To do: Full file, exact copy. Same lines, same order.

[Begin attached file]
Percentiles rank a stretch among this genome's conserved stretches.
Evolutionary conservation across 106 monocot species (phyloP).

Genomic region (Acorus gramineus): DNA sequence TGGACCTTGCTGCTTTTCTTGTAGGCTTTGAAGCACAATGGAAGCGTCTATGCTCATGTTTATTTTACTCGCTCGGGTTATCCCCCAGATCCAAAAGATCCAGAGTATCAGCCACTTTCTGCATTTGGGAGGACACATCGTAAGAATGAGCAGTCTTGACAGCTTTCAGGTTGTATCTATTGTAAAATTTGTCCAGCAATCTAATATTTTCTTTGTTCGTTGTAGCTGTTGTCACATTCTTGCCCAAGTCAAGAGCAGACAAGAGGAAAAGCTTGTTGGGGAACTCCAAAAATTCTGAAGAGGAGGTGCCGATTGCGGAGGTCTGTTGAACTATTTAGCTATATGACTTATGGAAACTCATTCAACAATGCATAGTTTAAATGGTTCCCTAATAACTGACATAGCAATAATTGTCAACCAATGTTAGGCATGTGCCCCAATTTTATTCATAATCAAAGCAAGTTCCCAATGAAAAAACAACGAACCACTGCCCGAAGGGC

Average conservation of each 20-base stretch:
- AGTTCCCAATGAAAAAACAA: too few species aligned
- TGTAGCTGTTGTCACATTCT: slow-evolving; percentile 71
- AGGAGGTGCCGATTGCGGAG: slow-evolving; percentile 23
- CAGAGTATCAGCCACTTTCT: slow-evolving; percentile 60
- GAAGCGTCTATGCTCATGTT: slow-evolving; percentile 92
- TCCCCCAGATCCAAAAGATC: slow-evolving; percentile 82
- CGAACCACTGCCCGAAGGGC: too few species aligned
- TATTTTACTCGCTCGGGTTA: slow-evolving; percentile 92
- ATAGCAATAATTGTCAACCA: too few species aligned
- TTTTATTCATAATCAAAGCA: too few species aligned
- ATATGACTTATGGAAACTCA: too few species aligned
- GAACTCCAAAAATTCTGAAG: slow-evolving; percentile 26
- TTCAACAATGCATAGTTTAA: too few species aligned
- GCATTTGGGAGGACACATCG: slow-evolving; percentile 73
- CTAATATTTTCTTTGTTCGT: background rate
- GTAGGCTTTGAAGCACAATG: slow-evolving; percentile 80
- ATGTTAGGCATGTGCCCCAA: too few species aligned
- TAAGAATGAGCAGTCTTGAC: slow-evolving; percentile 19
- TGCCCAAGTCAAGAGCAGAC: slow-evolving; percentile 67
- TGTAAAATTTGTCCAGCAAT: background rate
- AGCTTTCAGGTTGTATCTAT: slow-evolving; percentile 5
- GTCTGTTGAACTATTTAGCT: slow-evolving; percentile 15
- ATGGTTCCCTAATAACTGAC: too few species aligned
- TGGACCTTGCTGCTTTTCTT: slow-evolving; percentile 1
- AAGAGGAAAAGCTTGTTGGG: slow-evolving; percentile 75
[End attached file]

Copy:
Percentiles rank a stretch among this genome's conserved stretches.
Evolutionary conservation across 106 monocot species (phyloP).

Genomic region (Acorus gramineus): DNA sequence TGGACCTTGCTGCTTTTCTTGTAGGCTTTGAAGCACAATGGAAGCGTCTATGCTCATGTTTATTTTACTCGCTCGGGTTATCCCCCAGATCCAAAAGATCCAGAGTATCAGCCACTTTCTGCATTTGGGAGGACACATCGTAAGAATGAGCAGTCTTGACAGCTTTCAGGTTGTATCTATTGTAAAATTTGTCCAGCAATCTAATATTTTCTTTGTTCGTTGTAGCTGTTGTCACATTCTTGCCCAAGTCAAGAGCAGACAAGAGGAAAAGCTTGTTGGGGAACTCCAAAAATTCTGAAGAGGAGGTGCCGATTGCGGAGGTCTGTTGAACTATTTAGCTATATGACTTATGGAAACTCATTCAACAATGCATAGTTTAAATGGTTCCCTAATAACTGACATAGCAATAATTGTCAACCAATGTTAGGCATGTGCCCCAATTTTATTCATAATCAAAGCAAGTTCCCAATGAAAAAACAACGAACCACTGCCCGAAGGGC

Average conservation of each 20-base stretch:
- AGTTCCCAATGAAAAAACAA: too few species aligned
- TGTAGCTGTTGTCACATTCT: slow-evolving; percentile 71
- AGGAGGTGCCGATTGCGGAG: slow-evolving; percentile 23
- CAGAGTATCAGCCACTTTCT: slow-evolving; percentile 60
- GAAGCGTCTATGCTCATGTT: slow-evolving; percentile 92
- TCCCCCAGATCCAAAAGATC: slow-evolving; percentile 82
- CGAACCACTGCCCGAAGGGC: too few species aligned
- TATTTTACTCGCTCGGGTTA: slow-evolving; percentile 92
- ATAGCAATAATTGTCAACCA: too few species aligned
- TTTTATTCATAATCAAAGCA: too few species aligned
- ATATGACTTATGGAAACTCA: too few species aligned
- GAACTCCAAAAATTCTGAAG: slow-evolving; percentile 26
- TTCAACAATGCATAGTTTAA: too few species aligned
- GCATTTGGGAGGACACATCG: slow-evolving; percentile 73
- CTAATATTTTCTTTGTTCGT: background rate
- GTAGGCTTTGAAGCACAATG: slow-evolving; percentile 80
- ATGTTAGGCATGTGCCCCAA: too few species aligned
- TAAGAATGAGCAGTCTTGAC: slow-evolving; percentile 19
- TGCCCAAGTCAAGAGCAGAC: slow-evolving; percentile 67
- TGTAAAATTTGTCCAGCAAT: background rate
- AGCTTTCAGGTTGTATCTAT: slow-evolving; percentile 5
- GTCTGTTGAACTATTTAGCT: slow-evolving; percentile 15
- ATGGTTCCCTAATAACTGAC: too few species aligned
- TGGACCTTGCTGCTTTTCTT: slow-evolving; percentile 1
- AAGAGGAAAAGCTTGTTGGG: slow-evolving; percentile 75